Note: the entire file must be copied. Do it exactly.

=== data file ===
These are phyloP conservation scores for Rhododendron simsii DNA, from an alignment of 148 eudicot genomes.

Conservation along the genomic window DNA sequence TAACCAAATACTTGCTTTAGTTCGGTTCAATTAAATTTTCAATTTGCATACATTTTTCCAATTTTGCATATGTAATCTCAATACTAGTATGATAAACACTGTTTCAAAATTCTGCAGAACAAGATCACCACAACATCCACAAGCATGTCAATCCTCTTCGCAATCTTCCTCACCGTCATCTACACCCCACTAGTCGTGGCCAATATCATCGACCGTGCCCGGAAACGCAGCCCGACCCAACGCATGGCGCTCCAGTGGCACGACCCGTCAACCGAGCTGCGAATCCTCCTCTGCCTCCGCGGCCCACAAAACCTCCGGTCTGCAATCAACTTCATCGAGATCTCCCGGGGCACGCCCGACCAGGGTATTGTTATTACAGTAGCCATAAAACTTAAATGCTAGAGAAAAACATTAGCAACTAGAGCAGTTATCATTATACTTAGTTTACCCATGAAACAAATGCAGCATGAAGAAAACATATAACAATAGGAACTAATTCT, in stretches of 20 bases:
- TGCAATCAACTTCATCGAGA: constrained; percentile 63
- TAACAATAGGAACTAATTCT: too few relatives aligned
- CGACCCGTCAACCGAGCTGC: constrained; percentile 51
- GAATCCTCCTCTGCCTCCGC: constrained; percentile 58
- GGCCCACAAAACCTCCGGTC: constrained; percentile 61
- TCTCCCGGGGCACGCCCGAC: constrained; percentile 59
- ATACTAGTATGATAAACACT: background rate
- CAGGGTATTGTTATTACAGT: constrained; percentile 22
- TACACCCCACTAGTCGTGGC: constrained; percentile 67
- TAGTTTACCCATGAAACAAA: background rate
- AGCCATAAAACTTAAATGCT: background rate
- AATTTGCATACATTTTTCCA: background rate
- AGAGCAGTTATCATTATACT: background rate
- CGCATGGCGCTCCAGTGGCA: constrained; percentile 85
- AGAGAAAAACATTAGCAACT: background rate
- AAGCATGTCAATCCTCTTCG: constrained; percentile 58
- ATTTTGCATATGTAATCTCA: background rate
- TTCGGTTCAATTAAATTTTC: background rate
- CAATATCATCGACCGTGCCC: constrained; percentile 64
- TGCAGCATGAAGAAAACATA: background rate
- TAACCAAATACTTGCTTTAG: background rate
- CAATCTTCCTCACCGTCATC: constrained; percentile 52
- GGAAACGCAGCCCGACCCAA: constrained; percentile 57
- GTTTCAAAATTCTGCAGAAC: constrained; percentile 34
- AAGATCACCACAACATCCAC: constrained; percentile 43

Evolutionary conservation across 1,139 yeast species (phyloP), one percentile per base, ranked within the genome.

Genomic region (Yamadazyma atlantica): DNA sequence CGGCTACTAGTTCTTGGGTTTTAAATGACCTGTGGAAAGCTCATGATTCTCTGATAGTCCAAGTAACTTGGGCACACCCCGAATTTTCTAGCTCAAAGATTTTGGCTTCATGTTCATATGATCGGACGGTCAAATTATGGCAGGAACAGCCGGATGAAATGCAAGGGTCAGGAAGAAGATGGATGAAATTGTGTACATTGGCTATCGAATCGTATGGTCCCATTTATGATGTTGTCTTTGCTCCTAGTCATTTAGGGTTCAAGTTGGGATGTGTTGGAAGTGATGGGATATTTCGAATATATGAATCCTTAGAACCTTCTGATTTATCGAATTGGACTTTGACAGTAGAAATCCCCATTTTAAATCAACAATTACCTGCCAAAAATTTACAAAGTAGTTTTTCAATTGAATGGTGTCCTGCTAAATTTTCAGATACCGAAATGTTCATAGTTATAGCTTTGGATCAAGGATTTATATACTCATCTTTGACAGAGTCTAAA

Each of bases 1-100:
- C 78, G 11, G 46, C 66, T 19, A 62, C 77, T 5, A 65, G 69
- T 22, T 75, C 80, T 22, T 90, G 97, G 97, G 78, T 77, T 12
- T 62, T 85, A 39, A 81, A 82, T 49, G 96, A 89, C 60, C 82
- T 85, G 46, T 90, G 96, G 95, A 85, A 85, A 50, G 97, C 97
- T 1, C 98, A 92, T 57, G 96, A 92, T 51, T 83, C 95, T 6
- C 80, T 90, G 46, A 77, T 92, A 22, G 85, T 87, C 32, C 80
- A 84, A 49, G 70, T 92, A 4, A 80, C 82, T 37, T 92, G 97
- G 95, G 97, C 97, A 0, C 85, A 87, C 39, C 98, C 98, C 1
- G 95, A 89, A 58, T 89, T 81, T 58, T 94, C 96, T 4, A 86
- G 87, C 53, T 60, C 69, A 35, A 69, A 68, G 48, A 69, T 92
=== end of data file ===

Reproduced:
These are phyloP conservation scores for Rhododendron simsii DNA, from an alignment of 148 eudicot genomes.

Conservation along the genomic window DNA sequence TAACCAAATACTTGCTTTAGTTCGGTTCAATTAAATTTTCAATTTGCATACATTTTTCCAATTTTGCATATGTAATCTCAATACTAGTATGATAAACACTGTTTCAAAATTCTGCAGAACAAGATCACCACAACATCCACAAGCATGTCAATCCTCTTCGCAATCTTCCTCACCGTCATCTACACCCCACTAGTCGTGGCCAATATCATCGACCGTGCCCGGAAACGCAGCCCGACCCAACGCATGGCGCTCCAGTGGCACGACCCGTCAACCGAGCTGCGAATCCTCCTCTGCCTCCGCGGCCCACAAAACCTCCGGTCTGCAATCAACTTCATCGAGATCTCCCGGGGCACGCCCGACCAGGGTATTGTTATTACAGTAGCCATAAAACTTAAATGCTAGAGAAAAACATTAGCAACTAGAGCAGTTATCATTATACTTAGTTTACCCATGAAACAAATGCAGCATGAAGAAAACATATAACAATAGGAACTAATTCT, in stretches of 20 bases:
- TGCAATCAACTTCATCGAGA: constrained; percentile 63
- TAACAATAGGAACTAATTCT: too few relatives aligned
- CGACCCGTCAACCGAGCTGC: constrained; percentile 51
- GAATCCTCCTCTGCCTCCGC: constrained; percentile 58
- GGCCCACAAAACCTCCGGTC: constrained; percentile 61
- TCTCCCGGGGCACGCCCGAC: constrained; percentile 59
- ATACTAGTATGATAAACACT: background rate
- CAGGGTATTGTTATTACAGT: constrained; percentile 22
- TACACCCCACTAGTCGTGGC: constrained; percentile 67
- TAGTTTACCCATGAAACAAA: background rate
- AGCCATAAAACTTAAATGCT: background rate
- AATTTGCATACATTTTTCCA: background rate
- AGAGCAGTTATCATTATACT: background rate
- CGCATGGCGCTCCAGTGGCA: constrained; percentile 85
- AGAGAAAAACATTAGCAACT: background rate
- AAGCATGTCAATCCTCTTCG: constrained; percentile 58
- ATTTTGCATATGTAATCTCA: background rate
- TTCGGTTCAATTAAATTTTC: background rate
- CAATATCATCGACCGTGCCC: constrained; percentile 64
- TGCAGCATGAAGAAAACATA: background rate
- TAACCAAATACTTGCTTTAG: background rate
- CAATCTTCCTCACCGTCATC: constrained; percentile 52
- GGAAACGCAGCCCGACCCAA: constrained; percentile 57
- GTTTCAAAATTCTGCAGAAC: constrained; percentile 34
- AAGATCACCACAACATCCAC: constrained; percentile 43

Evolutionary conservation across 1,139 yeast species (phyloP), one percentile per base, ranked within the genome.

Genomic region (Yamadazyma atlantica): DNA sequence CGGCTACTAGTTCTTGGGTTTTAAATGACCTGTGGAAAGCTCATGATTCTCTGATAGTCCAAGTAACTTGGGCACACCCCGAATTTTCTAGCTCAAAGATTTTGGCTTCATGTTCATATGATCGGACGGTCAAATTATGGCAGGAACAGCCGGATGAAATGCAAGGGTCAGGAAGAAGATGGATGAAATTGTGTACATTGGCTATCGAATCGTATGGTCCCATTTATGATGTTGTCTTTGCTCCTAGTCATTTAGGGTTCAAGTTGGGATGTGTTGGAAGTGATGGGATATTTCGAATATATGAATCCTTAGAACCTTCTGATTTATCGAATTGGACTTTGACAGTAGAAATCCCCATTTTAAATCAACAATTACCTGCCAAAAATTTACAAAGTAGTTTTTCAATTGAATGGTGTCCTGCTAAATTTTCAGATACCGAAATGTTCATAGTTATAGCTTTGGATCAAGGATTTATATACTCATCTTTGACAGAGTCTAAA

Each of bases 1-100:
- C 78, G 11, G 46, C 66, T 19, A 62, C 77, T 5, A 65, G 69
- T 22, T 75, C 80, T 22, T 90, G 97, G 97, G 78, T 77, T 12
- T 62, T 85, A 39, A 81, A 82, T 49, G 96, A 89, C 60, C 82
- T 85, G 46, T 90, G 96, G 95, A 85, A 85, A 50, G 97, C 97
- T 1, C 98, A 92, T 57, G 96, A 92, T 51, T 83, C 95, T 6
- C 80, T 90, G 46, A 77, T 92, A 22, G 85, T 87, C 32, C 80
- A 84, A 49, G 70, T 92, A 4, A 80, C 82, T 37, T 92, G 97
- G 95, G 97, C 97, A 0, C 85, A 87, C 39, C 98, C 98, C 1
- G 95, A 89, A 58, T 89, T 81, T 58, T 94, C 96, T 4, A 86
- G 87, C 53, T 60, C 69, A 35, A 69, A 68, G 48, A 69, T 92